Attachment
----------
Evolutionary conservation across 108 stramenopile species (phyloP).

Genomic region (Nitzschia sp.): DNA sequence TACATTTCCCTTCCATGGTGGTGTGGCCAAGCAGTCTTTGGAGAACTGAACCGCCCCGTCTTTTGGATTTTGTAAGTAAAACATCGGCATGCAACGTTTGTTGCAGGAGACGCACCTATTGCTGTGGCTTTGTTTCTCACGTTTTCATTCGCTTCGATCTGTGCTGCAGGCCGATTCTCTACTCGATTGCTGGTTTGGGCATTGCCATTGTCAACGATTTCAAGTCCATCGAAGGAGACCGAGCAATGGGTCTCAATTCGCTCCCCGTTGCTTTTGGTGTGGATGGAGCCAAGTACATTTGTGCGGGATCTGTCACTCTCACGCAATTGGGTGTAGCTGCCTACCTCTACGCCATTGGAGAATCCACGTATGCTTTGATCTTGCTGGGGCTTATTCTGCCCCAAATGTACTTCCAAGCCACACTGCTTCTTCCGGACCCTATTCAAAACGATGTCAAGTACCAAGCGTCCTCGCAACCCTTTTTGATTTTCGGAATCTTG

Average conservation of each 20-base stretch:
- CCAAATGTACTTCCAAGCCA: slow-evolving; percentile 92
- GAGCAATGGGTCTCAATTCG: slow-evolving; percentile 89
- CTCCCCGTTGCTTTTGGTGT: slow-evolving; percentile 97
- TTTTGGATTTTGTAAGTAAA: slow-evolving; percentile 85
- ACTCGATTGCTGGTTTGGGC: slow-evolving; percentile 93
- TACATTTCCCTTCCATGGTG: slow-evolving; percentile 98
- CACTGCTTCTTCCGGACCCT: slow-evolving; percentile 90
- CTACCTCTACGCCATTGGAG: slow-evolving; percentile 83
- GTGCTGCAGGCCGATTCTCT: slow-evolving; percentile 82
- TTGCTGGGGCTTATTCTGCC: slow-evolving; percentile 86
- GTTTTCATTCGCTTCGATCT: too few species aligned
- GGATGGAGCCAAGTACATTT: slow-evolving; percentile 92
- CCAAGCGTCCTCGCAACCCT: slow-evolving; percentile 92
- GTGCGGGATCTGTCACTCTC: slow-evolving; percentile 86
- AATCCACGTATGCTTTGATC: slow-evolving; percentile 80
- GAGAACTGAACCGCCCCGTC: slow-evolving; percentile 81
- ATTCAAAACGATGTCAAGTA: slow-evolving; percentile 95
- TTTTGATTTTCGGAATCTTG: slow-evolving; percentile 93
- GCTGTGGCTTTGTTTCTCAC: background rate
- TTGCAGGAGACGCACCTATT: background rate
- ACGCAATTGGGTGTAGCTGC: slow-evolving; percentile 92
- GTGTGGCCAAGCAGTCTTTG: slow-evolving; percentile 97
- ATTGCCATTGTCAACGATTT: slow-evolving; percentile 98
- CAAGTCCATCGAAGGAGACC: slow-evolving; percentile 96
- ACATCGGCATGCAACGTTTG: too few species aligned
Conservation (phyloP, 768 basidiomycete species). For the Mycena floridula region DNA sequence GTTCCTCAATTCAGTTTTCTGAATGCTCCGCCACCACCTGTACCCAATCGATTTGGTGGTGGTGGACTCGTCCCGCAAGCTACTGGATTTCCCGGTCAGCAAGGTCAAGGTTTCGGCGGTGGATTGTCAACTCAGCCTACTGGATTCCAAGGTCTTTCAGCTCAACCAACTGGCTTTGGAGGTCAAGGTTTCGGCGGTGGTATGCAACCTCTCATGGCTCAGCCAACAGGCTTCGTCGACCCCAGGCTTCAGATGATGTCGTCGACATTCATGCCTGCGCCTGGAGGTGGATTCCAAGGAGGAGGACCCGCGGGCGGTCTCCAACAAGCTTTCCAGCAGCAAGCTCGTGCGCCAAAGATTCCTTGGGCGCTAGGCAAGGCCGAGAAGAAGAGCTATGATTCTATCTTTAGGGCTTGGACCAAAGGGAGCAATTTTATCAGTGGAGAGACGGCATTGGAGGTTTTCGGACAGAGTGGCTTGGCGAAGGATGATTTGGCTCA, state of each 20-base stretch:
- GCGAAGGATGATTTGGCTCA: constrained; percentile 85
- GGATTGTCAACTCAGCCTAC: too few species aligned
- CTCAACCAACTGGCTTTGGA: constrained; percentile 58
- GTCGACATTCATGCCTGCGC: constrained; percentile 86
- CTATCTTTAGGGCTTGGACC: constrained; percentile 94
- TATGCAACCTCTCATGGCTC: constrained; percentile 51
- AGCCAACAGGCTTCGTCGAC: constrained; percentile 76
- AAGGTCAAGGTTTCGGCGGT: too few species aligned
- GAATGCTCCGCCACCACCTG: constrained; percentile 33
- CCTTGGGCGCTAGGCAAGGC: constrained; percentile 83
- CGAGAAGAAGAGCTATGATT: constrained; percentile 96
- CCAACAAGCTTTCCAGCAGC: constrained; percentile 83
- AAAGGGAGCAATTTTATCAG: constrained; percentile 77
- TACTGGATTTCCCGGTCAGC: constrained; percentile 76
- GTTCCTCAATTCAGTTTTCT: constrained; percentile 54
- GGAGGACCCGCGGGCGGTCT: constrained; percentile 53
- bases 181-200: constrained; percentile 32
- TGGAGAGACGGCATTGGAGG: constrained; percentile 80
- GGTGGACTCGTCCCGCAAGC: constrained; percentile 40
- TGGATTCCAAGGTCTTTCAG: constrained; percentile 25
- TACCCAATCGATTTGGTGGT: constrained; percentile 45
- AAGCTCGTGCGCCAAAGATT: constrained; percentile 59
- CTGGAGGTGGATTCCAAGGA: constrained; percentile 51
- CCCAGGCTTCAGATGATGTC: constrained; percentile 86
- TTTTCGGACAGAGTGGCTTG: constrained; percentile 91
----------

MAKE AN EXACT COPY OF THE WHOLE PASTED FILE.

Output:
Evolutionary conservation across 108 stramenopile species (phyloP).

Genomic region (Nitzschia sp.): DNA sequence TACATTTCCCTTCCATGGTGGTGTGGCCAAGCAGTCTTTGGAGAACTGAACCGCCCCGTCTTTTGGATTTTGTAAGTAAAACATCGGCATGCAACGTTTGTTGCAGGAGACGCACCTATTGCTGTGGCTTTGTTTCTCACGTTTTCATTCGCTTCGATCTGTGCTGCAGGCCGATTCTCTACTCGATTGCTGGTTTGGGCATTGCCATTGTCAACGATTTCAAGTCCATCGAAGGAGACCGAGCAATGGGTCTCAATTCGCTCCCCGTTGCTTTTGGTGTGGATGGAGCCAAGTACATTTGTGCGGGATCTGTCACTCTCACGCAATTGGGTGTAGCTGCCTACCTCTACGCCATTGGAGAATCCACGTATGCTTTGATCTTGCTGGGGCTTATTCTGCCCCAAATGTACTTCCAAGCCACACTGCTTCTTCCGGACCCTATTCAAAACGATGTCAAGTACCAAGCGTCCTCGCAACCCTTTTTGATTTTCGGAATCTTG

Average conservation of each 20-base stretch:
- CCAAATGTACTTCCAAGCCA: slow-evolving; percentile 92
- GAGCAATGGGTCTCAATTCG: slow-evolving; percentile 89
- CTCCCCGTTGCTTTTGGTGT: slow-evolving; percentile 97
- TTTTGGATTTTGTAAGTAAA: slow-evolving; percentile 85
- ACTCGATTGCTGGTTTGGGC: slow-evolving; percentile 93
- TACATTTCCCTTCCATGGTG: slow-evolving; percentile 98
- CACTGCTTCTTCCGGACCCT: slow-evolving; percentile 90
- CTACCTCTACGCCATTGGAG: slow-evolving; percentile 83
- GTGCTGCAGGCCGATTCTCT: slow-evolving; percentile 82
- TTGCTGGGGCTTATTCTGCC: slow-evolving; percentile 86
- GTTTTCATTCGCTTCGATCT: too few species aligned
- GGATGGAGCCAAGTACATTT: slow-evolving; percentile 92
- CCAAGCGTCCTCGCAACCCT: slow-evolving; percentile 92
- GTGCGGGATCTGTCACTCTC: slow-evolving; percentile 86
- AATCCACGTATGCTTTGATC: slow-evolving; percentile 80
- GAGAACTGAACCGCCCCGTC: slow-evolving; percentile 81
- ATTCAAAACGATGTCAAGTA: slow-evolving; percentile 95
- TTTTGATTTTCGGAATCTTG: slow-evolving; percentile 93
- GCTGTGGCTTTGTTTCTCAC: background rate
- TTGCAGGAGACGCACCTATT: background rate
- ACGCAATTGGGTGTAGCTGC: slow-evolving; percentile 92
- GTGTGGCCAAGCAGTCTTTG: slow-evolving; percentile 97
- ATTGCCATTGTCAACGATTT: slow-evolving; percentile 98
- CAAGTCCATCGAAGGAGACC: slow-evolving; percentile 96
- ACATCGGCATGCAACGTTTG: too few species aligned
Conservation (phyloP, 768 basidiomycete species). For the Mycena floridula region DNA sequence GTTCCTCAATTCAGTTTTCTGAATGCTCCGCCACCACCTGTACCCAATCGATTTGGTGGTGGTGGACTCGTCCCGCAAGCTACTGGATTTCCCGGTCAGCAAGGTCAAGGTTTCGGCGGTGGATTGTCAACTCAGCCTACTGGATTCCAAGGTCTTTCAGCTCAACCAACTGGCTTTGGAGGTCAAGGTTTCGGCGGTGGTATGCAACCTCTCATGGCTCAGCCAACAGGCTTCGTCGACCCCAGGCTTCAGATGATGTCGTCGACATTCATGCCTGCGCCTGGAGGTGGATTCCAAGGAGGAGGACCCGCGGGCGGTCTCCAACAAGCTTTCCAGCAGCAAGCTCGTGCGCCAAAGATTCCTTGGGCGCTAGGCAAGGCCGAGAAGAAGAGCTATGATTCTATCTTTAGGGCTTGGACCAAAGGGAGCAATTTTATCAGTGGAGAGACGGCATTGGAGGTTTTCGGACAGAGTGGCTTGGCGAAGGATGATTTGGCTCA, state of each 20-base stretch:
- GCGAAGGATGATTTGGCTCA: constrained; percentile 85
- GGATTGTCAACTCAGCCTAC: too few species aligned
- CTCAACCAACTGGCTTTGGA: constrained; percentile 58
- GTCGACATTCATGCCTGCGC: constrained; percentile 86
- CTATCTTTAGGGCTTGGACC: constrained; percentile 94
- TATGCAACCTCTCATGGCTC: constrained; percentile 51
- AGCCAACAGGCTTCGTCGAC: constrained; percentile 76
- AAGGTCAAGGTTTCGGCGGT: too few species aligned
- GAATGCTCCGCCACCACCTG: constrained; percentile 33
- CCTTGGGCGCTAGGCAAGGC: constrained; percentile 83
- CGAGAAGAAGAGCTATGATT: constrained; percentile 96
- CCAACAAGCTTTCCAGCAGC: constrained; percentile 83
- AAAGGGAGCAATTTTATCAG: constrained; percentile 77
- TACTGGATTTCCCGGTCAGC: constrained; percentile 76
- GTTCCTCAATTCAGTTTTCT: constrained; percentile 54
- GGAGGACCCGCGGGCGGTCT: constrained; percentile 53
- bases 181-200: constrained; percentile 32
- TGGAGAGACGGCATTGGAGG: constrained; percentile 80
- GGTGGACTCGTCCCGCAAGC: constrained; percentile 40
- TGGATTCCAAGGTCTTTCAG: constrained; percentile 25
- TACCCAATCGATTTGGTGGT: constrained; percentile 45
- AAGCTCGTGCGCCAAAGATT: constrained; percentile 59
- CTGGAGGTGGATTCCAAGGA: constrained; percentile 51
- CCCAGGCTTCAGATGATGTC: constrained; percentile 86
- TTTTCGGACAGAGTGGCTTG: constrained; percentile 91